According to one aspect, provided is a gas turbine engine having multi-stage turbines with a mid turbine frame disposed therebetween, the mid turbine frame comprising: annular outer case connected to an engine casing; and at least three load transfer spokes radially extending from a bearing supporting inner case to the outer case, the load transfer spokes each connected to the outer case at a spoke outer end by at least one fastener extending through the outer case and into the load transfer spoke, at least three of the outer ends of the at least three load transfer spokes received in respective openings defined in an inner side of the outer case, the openings each defined by radially-extending peripheral surfaces extending along and around corresponding radially-extending peripheral surfaces of the spoke outer ends, the opening and spoke peripheral surfaces extending substantially around an entire periphery of the spoke outer end, the opening and spoke peripheral surfaces configured to transfer to the outer case at least one of bending and torsion loads applied to the load transfer spoke.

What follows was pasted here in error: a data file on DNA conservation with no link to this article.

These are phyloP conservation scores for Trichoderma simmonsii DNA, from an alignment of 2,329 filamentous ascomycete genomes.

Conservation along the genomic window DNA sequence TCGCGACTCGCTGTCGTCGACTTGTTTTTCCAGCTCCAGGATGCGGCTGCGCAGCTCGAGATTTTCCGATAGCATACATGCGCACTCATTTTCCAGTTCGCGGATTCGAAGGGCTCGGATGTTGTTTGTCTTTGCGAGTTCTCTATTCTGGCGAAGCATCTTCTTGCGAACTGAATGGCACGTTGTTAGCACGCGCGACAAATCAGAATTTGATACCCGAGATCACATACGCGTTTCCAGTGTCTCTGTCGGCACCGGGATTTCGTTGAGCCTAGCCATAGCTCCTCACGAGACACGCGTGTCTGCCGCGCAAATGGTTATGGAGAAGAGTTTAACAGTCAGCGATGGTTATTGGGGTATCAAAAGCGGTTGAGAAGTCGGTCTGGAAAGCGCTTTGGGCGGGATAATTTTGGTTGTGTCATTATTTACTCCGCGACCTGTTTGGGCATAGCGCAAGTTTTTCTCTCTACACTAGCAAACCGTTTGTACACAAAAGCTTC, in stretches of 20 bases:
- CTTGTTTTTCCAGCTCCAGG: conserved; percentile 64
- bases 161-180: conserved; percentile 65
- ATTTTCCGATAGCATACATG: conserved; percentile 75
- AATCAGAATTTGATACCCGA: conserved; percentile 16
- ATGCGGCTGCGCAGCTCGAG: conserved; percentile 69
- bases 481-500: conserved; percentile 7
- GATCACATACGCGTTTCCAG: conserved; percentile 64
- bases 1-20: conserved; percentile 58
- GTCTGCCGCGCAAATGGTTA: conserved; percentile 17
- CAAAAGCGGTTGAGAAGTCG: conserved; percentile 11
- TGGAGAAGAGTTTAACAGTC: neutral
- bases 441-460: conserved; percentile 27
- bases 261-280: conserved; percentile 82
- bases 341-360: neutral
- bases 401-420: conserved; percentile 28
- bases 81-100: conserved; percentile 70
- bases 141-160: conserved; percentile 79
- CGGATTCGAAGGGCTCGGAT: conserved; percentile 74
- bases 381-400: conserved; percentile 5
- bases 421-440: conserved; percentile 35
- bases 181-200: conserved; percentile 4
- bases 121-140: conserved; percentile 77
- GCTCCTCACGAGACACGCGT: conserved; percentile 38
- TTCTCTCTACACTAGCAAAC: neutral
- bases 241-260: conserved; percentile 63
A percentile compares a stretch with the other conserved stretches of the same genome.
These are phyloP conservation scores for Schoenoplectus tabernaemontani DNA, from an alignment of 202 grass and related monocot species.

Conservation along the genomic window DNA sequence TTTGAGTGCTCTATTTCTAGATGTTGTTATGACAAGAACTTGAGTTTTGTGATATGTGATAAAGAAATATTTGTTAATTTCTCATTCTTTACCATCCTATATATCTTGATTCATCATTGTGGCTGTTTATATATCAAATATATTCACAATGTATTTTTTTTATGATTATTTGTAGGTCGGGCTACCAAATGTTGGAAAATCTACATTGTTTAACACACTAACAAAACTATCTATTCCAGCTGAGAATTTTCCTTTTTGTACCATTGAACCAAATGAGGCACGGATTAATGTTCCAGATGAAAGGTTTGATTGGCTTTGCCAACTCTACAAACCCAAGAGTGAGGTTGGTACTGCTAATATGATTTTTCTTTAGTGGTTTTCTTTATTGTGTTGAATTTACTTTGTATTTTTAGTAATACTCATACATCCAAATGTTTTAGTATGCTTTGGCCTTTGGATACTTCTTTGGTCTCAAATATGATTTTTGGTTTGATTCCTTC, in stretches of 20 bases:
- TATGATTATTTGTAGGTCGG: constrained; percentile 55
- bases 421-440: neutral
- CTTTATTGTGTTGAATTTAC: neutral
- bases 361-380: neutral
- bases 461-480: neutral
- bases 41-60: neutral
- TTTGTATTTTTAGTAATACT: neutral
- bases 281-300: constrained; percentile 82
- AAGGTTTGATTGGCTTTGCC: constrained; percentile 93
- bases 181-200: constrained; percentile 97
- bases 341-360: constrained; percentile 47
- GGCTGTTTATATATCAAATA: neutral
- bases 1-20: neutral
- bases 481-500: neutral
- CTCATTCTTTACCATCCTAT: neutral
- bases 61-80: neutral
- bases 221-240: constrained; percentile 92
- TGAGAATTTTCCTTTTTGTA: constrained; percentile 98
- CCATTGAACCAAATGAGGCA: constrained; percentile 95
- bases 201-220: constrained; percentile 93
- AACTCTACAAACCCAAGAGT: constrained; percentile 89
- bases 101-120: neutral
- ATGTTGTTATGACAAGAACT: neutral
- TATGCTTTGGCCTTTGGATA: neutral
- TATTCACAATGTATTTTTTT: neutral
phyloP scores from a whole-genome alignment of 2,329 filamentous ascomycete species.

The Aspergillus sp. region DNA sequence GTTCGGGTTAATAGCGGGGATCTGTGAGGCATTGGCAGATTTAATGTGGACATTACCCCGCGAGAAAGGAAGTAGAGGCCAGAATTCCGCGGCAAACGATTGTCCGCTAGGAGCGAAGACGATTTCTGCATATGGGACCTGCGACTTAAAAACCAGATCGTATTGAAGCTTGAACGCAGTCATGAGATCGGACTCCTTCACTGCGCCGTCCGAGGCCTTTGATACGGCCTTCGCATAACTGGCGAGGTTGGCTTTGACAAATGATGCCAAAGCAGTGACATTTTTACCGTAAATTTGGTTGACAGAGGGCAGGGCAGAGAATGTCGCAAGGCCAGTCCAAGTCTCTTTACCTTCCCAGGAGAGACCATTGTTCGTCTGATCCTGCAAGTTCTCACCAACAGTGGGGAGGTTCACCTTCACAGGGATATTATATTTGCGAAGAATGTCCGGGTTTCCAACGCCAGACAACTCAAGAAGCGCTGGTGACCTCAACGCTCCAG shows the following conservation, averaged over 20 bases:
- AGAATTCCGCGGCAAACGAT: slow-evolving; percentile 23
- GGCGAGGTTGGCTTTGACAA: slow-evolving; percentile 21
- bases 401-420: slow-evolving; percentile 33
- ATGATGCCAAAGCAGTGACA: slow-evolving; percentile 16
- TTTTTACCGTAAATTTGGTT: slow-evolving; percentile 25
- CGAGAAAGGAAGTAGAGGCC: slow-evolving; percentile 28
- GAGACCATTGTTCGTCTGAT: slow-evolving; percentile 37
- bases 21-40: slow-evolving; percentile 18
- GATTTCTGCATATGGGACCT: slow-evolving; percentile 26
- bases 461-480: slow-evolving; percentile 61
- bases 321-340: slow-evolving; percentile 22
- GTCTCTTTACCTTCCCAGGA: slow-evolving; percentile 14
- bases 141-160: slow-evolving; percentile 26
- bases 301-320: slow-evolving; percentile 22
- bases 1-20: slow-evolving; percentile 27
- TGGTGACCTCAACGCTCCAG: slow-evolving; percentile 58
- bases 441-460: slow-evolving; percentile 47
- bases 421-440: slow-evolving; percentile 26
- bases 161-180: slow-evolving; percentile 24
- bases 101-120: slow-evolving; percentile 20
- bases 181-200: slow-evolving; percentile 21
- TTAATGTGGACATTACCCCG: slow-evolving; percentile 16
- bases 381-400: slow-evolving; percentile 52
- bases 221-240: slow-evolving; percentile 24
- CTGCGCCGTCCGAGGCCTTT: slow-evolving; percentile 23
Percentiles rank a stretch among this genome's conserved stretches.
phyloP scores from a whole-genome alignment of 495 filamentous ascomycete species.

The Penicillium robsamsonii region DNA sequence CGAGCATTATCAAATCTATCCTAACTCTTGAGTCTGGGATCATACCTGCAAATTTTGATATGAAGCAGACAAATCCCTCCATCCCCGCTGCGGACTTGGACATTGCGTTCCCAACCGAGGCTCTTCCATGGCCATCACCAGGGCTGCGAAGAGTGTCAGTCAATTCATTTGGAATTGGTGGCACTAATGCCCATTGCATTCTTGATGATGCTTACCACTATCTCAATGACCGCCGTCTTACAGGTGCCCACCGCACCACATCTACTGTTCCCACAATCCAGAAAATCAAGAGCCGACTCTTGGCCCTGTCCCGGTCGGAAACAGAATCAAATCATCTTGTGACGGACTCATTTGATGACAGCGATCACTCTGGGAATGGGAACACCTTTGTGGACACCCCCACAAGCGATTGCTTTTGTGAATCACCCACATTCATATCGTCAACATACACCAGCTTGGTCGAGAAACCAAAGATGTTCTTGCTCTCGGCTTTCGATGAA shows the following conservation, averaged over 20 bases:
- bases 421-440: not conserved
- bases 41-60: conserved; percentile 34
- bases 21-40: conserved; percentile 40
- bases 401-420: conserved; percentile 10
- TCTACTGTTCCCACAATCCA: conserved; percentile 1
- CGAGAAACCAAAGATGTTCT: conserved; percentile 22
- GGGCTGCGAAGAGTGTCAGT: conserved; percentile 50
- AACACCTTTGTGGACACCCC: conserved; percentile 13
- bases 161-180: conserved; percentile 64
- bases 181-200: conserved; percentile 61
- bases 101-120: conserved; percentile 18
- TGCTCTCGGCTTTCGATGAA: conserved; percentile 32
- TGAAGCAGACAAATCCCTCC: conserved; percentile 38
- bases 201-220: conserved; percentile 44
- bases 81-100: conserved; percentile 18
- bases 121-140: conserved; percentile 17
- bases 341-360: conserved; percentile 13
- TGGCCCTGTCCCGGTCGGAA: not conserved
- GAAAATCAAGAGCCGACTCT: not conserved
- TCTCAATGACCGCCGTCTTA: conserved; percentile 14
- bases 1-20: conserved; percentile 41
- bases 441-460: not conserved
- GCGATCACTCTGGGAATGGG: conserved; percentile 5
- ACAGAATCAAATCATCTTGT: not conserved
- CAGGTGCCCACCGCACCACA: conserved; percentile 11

According to another aspect, provided is a gas turbine engine having a mid turbine frame, the mid turbine frame comprising: an annular outer case configured to be connected to and provide a portion of an engine casing; an annular inner case co-axially disposed within the outer case, the inner case supporting at least one bearing of an engine main shaft; and at least three load transfer spokes extending from the inner case to spoke outer ends, the outer ends connected to the outer case by a first group of fasteners, and wherein the outer ends of at least three of the at least three load transfer spokes are inserted in openings defined in an inner side of the outer case, each said opening provided by a respective body mounted to an inner side of the case by a second group of fasteners.